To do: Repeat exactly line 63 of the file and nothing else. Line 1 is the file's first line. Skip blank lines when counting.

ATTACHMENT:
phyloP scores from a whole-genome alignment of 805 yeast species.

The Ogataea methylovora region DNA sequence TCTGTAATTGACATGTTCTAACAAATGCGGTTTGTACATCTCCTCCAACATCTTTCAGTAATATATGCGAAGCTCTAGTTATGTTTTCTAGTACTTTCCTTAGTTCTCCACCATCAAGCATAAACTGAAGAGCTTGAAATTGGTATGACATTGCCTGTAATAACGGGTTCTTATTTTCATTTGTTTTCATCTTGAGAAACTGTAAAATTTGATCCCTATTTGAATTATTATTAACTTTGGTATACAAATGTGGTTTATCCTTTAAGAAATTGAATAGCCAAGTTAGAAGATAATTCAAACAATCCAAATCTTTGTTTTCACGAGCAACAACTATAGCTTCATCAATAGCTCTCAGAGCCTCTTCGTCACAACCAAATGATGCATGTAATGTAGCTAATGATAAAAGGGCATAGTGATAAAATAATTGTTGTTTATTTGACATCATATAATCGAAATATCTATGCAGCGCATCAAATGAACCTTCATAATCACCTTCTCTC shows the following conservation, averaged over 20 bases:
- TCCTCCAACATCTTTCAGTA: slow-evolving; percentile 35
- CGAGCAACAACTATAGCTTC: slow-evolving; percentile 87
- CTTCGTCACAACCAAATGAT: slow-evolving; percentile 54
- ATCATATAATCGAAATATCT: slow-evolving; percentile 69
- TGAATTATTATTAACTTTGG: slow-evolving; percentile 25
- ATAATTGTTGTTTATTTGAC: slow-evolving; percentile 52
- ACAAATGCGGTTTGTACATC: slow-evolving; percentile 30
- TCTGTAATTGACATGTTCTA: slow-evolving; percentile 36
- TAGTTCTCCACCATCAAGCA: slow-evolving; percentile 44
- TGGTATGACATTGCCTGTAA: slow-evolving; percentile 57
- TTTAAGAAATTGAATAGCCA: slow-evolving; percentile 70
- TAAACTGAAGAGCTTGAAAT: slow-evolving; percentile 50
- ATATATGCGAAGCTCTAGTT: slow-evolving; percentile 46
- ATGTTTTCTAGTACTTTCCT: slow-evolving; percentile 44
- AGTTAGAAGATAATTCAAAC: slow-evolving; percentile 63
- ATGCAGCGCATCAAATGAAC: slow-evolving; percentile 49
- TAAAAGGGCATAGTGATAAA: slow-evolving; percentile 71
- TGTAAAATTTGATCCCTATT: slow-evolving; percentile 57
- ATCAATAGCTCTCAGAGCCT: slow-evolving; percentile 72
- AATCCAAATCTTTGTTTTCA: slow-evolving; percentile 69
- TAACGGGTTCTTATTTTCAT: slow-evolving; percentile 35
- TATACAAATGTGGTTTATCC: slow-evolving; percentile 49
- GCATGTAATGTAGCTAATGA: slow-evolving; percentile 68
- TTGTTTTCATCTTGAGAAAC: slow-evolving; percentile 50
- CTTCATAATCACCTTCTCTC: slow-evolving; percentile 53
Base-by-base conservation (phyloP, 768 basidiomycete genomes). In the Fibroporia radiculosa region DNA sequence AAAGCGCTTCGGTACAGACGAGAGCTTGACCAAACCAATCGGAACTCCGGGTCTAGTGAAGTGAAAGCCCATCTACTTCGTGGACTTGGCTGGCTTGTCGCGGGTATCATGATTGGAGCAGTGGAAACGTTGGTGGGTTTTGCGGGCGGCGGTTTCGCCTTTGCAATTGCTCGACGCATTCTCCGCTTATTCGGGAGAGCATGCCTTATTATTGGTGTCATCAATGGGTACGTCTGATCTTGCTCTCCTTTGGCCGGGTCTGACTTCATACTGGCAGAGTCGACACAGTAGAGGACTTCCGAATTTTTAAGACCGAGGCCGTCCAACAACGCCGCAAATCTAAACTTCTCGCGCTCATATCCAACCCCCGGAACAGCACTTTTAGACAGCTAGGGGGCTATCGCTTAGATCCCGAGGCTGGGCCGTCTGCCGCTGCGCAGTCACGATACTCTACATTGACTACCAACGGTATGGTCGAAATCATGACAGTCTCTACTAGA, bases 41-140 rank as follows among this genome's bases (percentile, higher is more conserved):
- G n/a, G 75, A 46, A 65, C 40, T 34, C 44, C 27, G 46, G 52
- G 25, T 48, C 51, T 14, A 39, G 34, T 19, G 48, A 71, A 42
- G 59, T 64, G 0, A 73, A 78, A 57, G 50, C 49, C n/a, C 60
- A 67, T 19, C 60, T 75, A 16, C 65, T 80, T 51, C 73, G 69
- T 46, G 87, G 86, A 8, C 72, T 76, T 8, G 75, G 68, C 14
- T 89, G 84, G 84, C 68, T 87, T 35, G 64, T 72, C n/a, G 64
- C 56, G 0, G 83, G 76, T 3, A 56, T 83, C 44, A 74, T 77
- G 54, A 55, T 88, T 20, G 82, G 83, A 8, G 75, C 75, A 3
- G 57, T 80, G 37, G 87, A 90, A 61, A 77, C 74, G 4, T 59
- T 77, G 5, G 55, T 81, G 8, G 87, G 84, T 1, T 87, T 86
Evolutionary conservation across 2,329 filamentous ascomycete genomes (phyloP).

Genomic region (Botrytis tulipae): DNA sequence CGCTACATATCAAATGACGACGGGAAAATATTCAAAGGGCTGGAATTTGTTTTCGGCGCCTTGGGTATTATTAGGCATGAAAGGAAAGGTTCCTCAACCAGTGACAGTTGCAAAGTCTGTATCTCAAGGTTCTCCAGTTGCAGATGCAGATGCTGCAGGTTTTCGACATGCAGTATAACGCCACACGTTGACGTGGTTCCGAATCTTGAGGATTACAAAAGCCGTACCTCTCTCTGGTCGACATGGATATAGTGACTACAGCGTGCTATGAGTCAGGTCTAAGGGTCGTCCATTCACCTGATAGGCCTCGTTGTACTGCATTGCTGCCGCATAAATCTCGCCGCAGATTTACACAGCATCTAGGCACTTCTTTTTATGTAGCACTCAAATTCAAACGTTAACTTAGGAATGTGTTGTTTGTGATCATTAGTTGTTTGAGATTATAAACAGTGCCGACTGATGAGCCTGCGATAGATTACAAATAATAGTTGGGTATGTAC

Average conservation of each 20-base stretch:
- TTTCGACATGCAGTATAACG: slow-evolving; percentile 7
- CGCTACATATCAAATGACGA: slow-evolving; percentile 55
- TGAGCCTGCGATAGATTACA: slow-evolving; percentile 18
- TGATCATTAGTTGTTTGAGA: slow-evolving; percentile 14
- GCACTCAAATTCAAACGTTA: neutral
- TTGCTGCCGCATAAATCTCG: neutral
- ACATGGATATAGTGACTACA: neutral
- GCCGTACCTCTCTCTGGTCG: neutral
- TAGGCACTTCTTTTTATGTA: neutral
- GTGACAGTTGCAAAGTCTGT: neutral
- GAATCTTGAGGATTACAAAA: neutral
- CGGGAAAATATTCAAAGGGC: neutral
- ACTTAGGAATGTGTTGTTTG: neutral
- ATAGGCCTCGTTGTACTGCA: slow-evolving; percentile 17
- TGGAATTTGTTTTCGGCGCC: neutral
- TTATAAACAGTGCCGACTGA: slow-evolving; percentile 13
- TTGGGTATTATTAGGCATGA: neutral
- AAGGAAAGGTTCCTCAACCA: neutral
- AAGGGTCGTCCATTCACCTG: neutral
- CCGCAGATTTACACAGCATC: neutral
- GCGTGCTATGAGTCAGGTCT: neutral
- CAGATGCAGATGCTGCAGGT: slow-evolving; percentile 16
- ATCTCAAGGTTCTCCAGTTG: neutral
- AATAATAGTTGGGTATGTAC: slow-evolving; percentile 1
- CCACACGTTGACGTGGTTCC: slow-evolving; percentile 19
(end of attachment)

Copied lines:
- CAGATGCAGATGCTGCAGGT: slow-evolving; percentile 16